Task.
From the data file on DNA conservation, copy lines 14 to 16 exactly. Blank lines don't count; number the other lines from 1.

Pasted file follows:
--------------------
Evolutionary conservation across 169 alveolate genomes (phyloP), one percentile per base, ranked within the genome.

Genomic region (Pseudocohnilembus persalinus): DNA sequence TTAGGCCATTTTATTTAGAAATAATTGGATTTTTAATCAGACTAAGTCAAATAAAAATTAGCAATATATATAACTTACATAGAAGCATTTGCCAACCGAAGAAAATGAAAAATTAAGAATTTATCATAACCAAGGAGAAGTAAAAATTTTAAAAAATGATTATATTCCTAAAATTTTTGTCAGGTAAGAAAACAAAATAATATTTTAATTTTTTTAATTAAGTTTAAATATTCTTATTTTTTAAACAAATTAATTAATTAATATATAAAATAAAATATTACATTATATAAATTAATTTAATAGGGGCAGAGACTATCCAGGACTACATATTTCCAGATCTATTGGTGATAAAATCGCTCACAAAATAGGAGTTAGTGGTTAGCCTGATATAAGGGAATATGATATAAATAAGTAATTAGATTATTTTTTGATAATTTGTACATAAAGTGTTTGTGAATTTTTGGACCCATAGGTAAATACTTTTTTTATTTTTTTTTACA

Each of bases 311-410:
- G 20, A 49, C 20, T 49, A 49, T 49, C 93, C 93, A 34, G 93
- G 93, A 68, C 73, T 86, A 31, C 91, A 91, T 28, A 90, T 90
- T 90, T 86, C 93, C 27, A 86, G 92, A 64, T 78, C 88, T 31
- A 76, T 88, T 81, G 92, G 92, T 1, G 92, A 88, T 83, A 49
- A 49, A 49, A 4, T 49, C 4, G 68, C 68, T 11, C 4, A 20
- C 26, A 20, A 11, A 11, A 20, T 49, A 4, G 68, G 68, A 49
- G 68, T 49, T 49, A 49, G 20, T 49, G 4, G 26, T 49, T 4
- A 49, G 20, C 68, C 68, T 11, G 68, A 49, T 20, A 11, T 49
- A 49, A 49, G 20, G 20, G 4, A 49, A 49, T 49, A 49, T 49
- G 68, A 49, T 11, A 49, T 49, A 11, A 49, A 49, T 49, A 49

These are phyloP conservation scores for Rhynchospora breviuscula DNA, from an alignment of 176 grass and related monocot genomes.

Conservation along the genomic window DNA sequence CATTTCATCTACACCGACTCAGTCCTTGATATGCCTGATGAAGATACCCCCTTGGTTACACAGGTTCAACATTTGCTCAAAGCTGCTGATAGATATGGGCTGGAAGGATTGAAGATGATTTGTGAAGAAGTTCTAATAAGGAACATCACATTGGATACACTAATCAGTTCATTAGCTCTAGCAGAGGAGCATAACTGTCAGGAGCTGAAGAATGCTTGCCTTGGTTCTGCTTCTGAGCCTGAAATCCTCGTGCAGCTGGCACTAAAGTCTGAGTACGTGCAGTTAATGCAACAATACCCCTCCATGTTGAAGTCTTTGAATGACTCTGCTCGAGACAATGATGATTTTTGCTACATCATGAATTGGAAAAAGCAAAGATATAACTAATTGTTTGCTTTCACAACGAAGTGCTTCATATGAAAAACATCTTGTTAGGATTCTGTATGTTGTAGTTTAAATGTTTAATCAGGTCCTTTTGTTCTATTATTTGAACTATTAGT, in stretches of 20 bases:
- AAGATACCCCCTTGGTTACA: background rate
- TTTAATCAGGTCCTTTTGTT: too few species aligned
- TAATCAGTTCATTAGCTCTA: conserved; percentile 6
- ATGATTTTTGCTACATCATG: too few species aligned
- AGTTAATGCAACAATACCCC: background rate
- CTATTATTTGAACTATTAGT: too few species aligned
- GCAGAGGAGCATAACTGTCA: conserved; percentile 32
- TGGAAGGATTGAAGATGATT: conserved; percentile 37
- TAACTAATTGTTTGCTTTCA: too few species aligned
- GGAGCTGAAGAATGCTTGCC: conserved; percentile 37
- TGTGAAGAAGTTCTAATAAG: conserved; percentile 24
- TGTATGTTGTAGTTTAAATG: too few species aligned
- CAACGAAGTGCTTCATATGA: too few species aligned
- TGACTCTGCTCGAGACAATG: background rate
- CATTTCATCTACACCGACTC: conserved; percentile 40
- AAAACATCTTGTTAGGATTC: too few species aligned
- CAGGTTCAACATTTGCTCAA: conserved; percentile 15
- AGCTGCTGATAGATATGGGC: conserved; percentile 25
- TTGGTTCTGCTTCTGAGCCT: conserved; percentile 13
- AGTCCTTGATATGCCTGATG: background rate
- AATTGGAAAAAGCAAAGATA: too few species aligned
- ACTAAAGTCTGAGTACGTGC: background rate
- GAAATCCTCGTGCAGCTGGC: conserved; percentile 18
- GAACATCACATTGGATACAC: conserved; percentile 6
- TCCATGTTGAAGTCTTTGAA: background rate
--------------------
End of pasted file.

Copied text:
These are phyloP conservation scores for Rhynchospora breviuscula DNA, from an alignment of 176 grass and related monocot genomes.

Conservation along the genomic window DNA sequence CATTTCATCTACACCGACTCAGTCCTTGATATGCCTGATGAAGATACCCCCTTGGTTACACAGGTTCAACATTTGCTCAAAGCTGCTGATAGATATGGGCTGGAAGGATTGAAGATGATTTGTGAAGAAGTTCTAATAAGGAACATCACATTGGATACACTAATCAGTTCATTAGCTCTAGCAGAGGAGCATAACTGTCAGGAGCTGAAGAATGCTTGCCTTGGTTCTGCTTCTGAGCCTGAAATCCTCGTGCAGCTGGCACTAAAGTCTGAGTACGTGCAGTTAATGCAACAATACCCCTCCATGTTGAAGTCTTTGAATGACTCTGCTCGAGACAATGATGATTTTTGCTACATCATGAATTGGAAAAAGCAAAGATATAACTAATTGTTTGCTTTCACAACGAAGTGCTTCATATGAAAAACATCTTGTTAGGATTCTGTATGTTGTAGTTTAAATGTTTAATCAGGTCCTTTTGTTCTATTATTTGAACTATTAGT, in stretches of 20 bases:
- AAGATACCCCCTTGGTTACA: background rate